Gap Inc., enduring a tough year, reported a net loss of $184 million in the fourth quarter ended Feb. 1 compared with a net income of $276 million in the year-ago quarter.
Fourth-quarter sales were up 1 percent to $4.7 billion; comparable sales were down 1 percent.
By division, Old Navy’s comparable sales were flat; Gap Global was down 5 percent; Banana Republic was flat, and Athleta was up 2 percent.
For all of 2019, net income fell to $351 million, from $1 billion in the previous year. Sales were down 1 percent to $16.4 billion; comparable sales were down 1 percent.
“While fiscal 2019 was a challenging year, I am proud of our teams and their commitment to Gap Inc.,” said interim chief executive officer Bob Fisher. “Thanks to their efforts, we began to see stabilization in our business in the fourth quarter, driven primarily by improvement in Old Navy’s performance. The current environment presents new challenges, but I am confident in Sonia’s leadership and her ability to deliver the transformational change required.”
Last week, Gap Inc. said Sonia Syngal would become chief executive officer of the corporation on March 23, succeeding Art Peck, who was pushed out last November. She was ceo of the Old Navy division. The company also said board member Bobby Martin would become executive chairman, succeeding Fisher who was also serving as interim ceo.
In other changes revealed today, Nancy Green will step up to lead Old Navy while a search for the division’s next president and ceo is under way. She could become the next ceo of the division since Gap Inc. is considering both internal and external candidates. In addition, Mark Breitbard will lead the company’s specialty brands as well as the Asia business and franchising. Both changes are effective March 23.
Katrina O’Connell, chief financial officer of Old Navy, will become cfo of the entire corporation, succeeding Teri List-Still, after a transition period.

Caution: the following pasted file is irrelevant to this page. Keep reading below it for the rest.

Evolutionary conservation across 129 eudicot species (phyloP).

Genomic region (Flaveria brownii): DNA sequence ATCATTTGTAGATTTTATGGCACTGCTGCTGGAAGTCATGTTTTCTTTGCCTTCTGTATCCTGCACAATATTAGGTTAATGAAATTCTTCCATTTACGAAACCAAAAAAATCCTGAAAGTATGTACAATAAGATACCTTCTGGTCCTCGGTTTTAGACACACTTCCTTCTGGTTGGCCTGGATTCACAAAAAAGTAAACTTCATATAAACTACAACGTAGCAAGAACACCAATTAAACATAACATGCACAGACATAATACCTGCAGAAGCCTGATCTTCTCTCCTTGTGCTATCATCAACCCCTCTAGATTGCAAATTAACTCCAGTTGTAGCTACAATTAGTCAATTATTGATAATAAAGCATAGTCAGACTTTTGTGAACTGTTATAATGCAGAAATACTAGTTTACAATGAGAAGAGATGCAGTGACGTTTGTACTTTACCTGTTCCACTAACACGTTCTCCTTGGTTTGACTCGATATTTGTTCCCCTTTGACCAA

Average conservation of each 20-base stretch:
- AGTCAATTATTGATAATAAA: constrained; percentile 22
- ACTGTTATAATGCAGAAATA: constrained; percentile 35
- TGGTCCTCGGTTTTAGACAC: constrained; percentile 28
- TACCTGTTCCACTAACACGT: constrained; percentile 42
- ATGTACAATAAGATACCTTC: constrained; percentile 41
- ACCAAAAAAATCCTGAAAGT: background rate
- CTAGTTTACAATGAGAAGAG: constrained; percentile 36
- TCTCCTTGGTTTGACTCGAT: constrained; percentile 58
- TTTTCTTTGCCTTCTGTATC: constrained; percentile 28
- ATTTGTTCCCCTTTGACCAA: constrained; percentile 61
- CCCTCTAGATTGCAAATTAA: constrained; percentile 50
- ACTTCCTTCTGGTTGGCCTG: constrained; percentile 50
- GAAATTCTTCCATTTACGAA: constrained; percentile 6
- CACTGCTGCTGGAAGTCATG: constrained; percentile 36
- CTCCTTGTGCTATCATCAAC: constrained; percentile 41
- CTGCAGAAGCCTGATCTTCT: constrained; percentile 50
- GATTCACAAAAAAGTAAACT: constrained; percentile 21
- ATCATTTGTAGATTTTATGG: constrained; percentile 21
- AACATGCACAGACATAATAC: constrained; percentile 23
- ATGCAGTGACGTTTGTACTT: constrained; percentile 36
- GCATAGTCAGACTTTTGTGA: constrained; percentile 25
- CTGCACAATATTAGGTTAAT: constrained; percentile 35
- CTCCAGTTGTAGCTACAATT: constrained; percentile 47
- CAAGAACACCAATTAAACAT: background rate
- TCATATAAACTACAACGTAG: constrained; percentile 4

The company contemplates a loss of about $100 million in sales and 10 cents in diluted earnings per share in the first quarter of 2020 due the impact of the coronavirus in Europe and Asia. The company said it was not possible to estimate the virus impact further into the year due to the uncertainty of the situation. The company also expects to close about 170 Gap stores around the world this year, but net closings would be about 90 due to openings and repositioning.
Last January, the group scrapped its plan to spin off Old Navy into a separate public company due to the division’s recent disappointing performance, costs associated with the spin-off and market conditions.
“The company has “a change in the operating strategy” for Gap flagships and is working on some flagship closings, including four this year, she said. Gap reported a fourth-quarter $296 million non-cash impairment charge, primarily stemming from the Times Square, New York City flagship, which opened in 2015 and has a lease through 2032. There are 31 Gap flagships accounting for 3 percent of sales and a 110 basis point drag on operating earnings, or $120 million.
Regarding coronavirus related impact, the cfo said, 16 percent of Gap Inc. products are sourced in China and that’s down from 21 percent in the year before, though she added there is still significant amount of fabric production in mills in China. On the retail side, the virus has had the most impact in China which accounts for 3 percent of global sales. In the U.S., “we are starting to see some impact on traffic here.”